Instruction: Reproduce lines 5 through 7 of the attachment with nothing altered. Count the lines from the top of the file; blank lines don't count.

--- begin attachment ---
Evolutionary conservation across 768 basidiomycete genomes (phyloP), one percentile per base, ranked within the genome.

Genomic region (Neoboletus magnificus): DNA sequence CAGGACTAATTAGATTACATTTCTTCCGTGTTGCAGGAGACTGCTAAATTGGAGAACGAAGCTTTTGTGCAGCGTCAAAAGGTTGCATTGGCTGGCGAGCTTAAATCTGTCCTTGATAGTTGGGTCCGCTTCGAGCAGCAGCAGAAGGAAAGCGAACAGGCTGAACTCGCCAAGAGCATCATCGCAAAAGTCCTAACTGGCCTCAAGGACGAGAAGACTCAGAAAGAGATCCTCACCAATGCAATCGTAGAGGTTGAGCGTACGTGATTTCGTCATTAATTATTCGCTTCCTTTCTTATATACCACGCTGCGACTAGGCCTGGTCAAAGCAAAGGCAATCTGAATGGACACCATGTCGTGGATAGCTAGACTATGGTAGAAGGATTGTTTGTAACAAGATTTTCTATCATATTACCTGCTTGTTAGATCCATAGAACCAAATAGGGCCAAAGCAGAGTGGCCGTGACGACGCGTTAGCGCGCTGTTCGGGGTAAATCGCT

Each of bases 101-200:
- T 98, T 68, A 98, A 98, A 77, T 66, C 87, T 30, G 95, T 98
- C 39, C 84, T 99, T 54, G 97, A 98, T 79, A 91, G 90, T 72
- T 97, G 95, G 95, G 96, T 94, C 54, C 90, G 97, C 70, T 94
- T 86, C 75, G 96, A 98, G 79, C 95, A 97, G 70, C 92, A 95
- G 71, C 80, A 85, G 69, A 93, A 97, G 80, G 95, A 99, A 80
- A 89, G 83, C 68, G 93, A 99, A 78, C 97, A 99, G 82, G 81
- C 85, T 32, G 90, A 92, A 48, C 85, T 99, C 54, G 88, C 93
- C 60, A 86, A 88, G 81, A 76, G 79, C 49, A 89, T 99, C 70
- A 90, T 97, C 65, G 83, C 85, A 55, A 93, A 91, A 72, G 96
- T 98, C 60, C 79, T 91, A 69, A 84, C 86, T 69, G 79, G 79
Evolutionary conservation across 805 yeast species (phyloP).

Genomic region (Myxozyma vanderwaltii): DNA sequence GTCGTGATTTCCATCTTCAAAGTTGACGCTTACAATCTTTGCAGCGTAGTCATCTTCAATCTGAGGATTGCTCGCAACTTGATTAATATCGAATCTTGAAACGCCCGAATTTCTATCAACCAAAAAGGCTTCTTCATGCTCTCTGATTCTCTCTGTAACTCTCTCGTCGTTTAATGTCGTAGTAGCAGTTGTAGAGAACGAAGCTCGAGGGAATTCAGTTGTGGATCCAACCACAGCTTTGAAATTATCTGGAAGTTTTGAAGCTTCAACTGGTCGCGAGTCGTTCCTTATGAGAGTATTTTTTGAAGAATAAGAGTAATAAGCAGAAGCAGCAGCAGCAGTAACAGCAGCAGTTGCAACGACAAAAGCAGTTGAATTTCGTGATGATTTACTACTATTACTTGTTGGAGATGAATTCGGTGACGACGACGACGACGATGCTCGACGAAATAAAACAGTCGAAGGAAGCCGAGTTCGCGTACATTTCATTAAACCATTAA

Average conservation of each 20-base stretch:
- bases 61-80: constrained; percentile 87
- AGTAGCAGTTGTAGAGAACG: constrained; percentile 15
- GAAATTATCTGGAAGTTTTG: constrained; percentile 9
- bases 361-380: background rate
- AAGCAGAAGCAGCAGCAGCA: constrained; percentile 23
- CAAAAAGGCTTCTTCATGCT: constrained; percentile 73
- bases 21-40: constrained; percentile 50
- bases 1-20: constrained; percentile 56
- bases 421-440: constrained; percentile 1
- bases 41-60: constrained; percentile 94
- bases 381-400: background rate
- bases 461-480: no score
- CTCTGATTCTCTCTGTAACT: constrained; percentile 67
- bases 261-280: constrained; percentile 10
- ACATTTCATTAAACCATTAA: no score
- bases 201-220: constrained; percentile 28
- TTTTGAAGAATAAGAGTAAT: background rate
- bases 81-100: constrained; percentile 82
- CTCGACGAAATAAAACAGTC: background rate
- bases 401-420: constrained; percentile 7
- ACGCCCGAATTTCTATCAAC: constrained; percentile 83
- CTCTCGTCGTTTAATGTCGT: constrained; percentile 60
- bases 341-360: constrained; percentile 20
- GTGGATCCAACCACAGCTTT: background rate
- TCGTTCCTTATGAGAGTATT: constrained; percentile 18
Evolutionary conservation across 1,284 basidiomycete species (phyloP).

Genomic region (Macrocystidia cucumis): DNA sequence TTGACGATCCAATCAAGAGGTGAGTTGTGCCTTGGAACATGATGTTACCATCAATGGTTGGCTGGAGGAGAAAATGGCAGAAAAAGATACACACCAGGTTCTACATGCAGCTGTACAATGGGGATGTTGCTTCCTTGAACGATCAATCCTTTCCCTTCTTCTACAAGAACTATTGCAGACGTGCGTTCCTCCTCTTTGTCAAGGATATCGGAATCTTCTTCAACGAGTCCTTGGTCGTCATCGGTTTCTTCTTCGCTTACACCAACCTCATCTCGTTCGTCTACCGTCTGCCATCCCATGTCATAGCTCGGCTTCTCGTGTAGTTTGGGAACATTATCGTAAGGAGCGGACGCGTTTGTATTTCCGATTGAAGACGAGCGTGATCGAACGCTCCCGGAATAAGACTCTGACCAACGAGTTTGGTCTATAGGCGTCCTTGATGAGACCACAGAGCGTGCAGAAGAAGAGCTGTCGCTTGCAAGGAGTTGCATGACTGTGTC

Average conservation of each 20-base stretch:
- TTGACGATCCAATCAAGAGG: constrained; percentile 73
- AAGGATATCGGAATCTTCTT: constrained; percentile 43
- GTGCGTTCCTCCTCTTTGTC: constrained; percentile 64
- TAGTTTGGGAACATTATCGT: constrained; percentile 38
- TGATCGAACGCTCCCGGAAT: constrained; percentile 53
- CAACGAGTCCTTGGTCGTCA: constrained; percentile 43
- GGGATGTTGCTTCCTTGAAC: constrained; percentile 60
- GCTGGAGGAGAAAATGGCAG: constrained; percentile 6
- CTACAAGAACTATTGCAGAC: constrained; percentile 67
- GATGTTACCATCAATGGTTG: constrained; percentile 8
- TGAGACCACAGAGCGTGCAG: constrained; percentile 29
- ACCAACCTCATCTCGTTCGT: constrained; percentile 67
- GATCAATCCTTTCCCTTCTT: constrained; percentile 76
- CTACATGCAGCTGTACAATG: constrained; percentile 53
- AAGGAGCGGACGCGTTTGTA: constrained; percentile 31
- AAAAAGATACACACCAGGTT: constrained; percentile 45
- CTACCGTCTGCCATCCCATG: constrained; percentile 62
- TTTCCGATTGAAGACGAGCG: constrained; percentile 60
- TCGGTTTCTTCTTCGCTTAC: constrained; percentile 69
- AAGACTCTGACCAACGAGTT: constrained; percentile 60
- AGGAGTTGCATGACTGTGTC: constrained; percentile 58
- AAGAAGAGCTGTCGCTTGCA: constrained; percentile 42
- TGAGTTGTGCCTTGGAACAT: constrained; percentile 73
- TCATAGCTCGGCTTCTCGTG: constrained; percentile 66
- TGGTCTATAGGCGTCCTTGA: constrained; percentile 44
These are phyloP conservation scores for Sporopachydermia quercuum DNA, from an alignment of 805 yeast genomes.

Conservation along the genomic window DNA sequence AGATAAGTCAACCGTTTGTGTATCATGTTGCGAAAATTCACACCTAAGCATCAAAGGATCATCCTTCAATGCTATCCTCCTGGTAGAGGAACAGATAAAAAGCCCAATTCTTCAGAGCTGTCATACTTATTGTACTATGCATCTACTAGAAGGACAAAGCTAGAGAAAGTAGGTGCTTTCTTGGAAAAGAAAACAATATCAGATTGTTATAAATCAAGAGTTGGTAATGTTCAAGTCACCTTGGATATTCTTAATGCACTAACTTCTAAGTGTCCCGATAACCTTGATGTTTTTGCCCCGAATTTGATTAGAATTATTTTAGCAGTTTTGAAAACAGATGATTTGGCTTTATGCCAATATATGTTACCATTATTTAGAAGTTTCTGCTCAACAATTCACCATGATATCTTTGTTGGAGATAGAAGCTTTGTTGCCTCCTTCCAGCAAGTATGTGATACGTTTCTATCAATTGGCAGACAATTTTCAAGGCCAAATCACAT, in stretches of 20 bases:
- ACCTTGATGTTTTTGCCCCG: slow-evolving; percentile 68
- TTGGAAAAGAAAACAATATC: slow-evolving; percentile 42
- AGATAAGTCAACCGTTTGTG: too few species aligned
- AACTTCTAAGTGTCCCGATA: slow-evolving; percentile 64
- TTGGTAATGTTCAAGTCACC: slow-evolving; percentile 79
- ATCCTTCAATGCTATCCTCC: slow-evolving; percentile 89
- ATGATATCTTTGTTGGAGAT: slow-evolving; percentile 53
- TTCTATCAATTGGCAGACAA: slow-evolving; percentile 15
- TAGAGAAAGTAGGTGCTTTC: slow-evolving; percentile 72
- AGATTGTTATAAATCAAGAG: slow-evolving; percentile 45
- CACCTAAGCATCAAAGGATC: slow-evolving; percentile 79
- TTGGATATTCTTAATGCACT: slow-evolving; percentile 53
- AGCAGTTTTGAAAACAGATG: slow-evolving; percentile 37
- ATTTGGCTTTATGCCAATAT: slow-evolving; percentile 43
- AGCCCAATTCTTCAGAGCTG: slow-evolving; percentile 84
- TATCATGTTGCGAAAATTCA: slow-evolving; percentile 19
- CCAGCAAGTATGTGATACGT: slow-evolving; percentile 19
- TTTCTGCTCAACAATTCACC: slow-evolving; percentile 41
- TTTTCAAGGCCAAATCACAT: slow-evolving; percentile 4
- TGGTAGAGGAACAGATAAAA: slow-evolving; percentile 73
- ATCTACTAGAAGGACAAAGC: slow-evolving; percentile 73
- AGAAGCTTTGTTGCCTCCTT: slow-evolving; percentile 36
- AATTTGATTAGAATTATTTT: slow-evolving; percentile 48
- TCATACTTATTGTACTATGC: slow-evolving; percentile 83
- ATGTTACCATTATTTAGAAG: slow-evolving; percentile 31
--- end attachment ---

- C 39, C 84, T 99, T 54, G 97, A 98, T 79, A 91, G 90, T 72
- T 97, G 95, G 95, G 96, T 94, C 54, C 90, G 97, C 70, T 94
- T 86, C 75, G 96, A 98, G 79, C 95, A 97, G 70, C 92, A 95